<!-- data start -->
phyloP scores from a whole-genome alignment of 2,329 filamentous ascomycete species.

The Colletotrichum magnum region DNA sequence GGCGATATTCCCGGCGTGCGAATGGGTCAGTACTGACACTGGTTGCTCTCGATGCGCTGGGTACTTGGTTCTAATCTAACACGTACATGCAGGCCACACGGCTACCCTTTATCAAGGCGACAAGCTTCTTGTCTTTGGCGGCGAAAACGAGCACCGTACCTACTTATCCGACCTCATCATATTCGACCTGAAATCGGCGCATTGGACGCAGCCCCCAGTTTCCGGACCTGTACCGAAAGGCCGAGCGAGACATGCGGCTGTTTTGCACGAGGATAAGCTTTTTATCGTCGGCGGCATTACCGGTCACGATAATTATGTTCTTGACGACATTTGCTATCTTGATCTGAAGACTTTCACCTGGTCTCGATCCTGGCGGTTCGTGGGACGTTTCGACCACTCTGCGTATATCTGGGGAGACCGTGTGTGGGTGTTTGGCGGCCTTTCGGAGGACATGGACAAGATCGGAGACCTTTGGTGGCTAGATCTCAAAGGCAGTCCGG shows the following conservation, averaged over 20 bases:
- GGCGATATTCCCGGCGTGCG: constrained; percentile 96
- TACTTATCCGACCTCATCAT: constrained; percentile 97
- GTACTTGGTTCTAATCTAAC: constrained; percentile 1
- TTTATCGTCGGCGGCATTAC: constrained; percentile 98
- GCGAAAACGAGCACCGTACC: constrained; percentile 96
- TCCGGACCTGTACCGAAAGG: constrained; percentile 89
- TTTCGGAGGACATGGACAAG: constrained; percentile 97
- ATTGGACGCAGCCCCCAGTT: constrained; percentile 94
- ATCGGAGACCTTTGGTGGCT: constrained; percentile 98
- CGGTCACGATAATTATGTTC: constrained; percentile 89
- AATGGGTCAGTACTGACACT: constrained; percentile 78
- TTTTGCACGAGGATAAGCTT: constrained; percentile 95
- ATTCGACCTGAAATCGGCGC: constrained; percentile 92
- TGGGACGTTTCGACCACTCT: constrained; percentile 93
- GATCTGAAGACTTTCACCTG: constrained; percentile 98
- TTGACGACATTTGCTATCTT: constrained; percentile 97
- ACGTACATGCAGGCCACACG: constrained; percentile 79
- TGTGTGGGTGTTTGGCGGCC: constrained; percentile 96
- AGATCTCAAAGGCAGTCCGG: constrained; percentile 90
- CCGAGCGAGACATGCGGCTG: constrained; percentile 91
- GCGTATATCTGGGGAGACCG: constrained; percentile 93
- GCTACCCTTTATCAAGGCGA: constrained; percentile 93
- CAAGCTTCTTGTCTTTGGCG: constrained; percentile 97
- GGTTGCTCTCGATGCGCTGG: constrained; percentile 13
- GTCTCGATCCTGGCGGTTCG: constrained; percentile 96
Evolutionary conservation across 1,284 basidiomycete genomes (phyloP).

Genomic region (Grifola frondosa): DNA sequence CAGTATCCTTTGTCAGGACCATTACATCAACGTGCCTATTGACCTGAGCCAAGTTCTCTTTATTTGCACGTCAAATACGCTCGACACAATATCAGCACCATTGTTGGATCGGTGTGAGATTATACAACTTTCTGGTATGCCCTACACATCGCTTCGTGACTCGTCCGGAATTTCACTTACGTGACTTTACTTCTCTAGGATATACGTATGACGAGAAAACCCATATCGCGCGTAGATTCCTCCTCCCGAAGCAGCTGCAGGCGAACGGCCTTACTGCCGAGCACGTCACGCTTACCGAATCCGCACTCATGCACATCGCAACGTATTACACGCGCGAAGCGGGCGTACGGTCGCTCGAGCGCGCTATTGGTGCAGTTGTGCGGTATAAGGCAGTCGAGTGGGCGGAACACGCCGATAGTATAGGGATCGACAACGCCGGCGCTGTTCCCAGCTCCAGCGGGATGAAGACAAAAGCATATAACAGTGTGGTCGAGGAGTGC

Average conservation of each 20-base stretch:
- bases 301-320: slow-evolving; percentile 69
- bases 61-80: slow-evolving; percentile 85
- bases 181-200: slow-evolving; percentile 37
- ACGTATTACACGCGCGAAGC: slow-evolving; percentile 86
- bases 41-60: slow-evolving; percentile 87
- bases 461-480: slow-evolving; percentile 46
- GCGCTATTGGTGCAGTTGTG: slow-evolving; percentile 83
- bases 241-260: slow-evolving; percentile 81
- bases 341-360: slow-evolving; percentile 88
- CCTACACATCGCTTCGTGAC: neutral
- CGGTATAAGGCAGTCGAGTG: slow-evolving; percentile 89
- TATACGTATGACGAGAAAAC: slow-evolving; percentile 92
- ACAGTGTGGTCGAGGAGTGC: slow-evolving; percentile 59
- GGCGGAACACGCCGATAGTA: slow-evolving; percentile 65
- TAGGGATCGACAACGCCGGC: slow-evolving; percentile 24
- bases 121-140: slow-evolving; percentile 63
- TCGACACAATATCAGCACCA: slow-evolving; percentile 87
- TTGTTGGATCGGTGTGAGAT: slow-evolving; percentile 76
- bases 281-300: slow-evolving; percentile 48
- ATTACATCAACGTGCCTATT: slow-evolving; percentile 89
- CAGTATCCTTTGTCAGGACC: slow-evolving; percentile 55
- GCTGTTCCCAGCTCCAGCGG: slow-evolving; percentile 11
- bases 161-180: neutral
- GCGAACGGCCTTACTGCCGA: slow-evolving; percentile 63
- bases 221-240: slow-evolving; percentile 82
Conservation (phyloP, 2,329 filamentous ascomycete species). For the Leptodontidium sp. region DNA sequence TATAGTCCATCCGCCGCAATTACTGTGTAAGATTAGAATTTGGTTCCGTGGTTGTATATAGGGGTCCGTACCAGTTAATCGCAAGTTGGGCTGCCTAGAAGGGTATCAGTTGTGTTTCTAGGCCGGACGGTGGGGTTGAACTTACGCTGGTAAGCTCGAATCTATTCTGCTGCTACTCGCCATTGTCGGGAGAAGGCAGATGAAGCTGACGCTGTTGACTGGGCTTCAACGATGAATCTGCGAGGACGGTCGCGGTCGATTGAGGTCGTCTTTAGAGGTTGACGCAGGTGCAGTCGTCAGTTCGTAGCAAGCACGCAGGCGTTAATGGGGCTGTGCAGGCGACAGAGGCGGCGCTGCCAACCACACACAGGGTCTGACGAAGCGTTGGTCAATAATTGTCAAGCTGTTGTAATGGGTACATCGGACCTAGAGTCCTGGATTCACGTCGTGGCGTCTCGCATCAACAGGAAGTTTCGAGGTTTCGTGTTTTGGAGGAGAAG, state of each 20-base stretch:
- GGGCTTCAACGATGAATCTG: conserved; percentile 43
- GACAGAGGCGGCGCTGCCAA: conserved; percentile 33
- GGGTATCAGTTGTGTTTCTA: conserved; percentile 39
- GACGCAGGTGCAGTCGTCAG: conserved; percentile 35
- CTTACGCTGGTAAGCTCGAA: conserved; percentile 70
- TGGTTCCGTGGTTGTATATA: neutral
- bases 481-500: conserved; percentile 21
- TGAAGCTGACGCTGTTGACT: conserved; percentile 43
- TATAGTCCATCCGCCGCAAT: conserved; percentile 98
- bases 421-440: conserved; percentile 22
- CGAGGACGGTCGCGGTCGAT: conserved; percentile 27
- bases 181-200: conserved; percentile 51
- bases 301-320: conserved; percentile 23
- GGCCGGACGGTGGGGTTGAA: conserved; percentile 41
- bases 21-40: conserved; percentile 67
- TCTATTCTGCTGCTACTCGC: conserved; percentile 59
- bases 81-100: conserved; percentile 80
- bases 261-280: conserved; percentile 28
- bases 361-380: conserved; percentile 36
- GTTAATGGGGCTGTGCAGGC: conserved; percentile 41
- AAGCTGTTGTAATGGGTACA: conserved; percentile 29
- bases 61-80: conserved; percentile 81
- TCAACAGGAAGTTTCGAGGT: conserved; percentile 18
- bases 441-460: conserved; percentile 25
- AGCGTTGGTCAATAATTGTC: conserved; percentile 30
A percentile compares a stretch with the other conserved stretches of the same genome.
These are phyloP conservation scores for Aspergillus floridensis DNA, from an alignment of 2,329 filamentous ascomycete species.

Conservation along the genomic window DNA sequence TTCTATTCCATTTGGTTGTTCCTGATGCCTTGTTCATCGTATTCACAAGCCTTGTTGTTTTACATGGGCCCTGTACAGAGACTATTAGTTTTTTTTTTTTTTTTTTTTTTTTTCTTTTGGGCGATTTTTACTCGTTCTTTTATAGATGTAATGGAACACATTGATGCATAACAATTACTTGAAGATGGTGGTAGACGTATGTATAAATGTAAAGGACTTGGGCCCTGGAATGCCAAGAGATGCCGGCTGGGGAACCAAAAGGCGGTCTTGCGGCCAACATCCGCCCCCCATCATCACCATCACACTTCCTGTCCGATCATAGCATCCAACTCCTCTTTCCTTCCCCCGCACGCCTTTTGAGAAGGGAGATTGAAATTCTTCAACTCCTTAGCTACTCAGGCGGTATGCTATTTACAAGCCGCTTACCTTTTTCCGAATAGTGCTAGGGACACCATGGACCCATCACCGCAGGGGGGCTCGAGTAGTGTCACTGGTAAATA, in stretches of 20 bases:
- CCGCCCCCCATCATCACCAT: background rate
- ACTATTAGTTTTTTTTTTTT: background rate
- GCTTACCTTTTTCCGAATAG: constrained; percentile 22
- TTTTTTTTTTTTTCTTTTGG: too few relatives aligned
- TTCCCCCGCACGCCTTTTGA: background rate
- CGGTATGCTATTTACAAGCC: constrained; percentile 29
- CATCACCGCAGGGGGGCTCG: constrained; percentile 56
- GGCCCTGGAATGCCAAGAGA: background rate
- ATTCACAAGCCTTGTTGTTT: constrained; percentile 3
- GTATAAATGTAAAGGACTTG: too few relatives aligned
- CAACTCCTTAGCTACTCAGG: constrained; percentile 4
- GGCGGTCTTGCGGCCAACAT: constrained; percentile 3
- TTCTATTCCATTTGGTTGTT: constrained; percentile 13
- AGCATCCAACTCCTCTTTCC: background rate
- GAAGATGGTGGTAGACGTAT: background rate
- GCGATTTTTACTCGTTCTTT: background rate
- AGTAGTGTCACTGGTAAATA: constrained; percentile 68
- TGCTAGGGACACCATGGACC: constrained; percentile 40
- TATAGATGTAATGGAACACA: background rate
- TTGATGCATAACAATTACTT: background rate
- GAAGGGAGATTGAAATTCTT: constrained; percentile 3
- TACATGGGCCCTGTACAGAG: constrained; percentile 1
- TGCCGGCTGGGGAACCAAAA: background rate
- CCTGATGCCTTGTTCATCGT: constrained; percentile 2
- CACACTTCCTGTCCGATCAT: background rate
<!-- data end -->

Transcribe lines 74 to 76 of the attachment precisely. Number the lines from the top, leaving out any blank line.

- bases 261-280: conserved; percentile 28
- bases 361-380: conserved; percentile 36
- GTTAATGGGGCTGTGCAGGC: conserved; percentile 41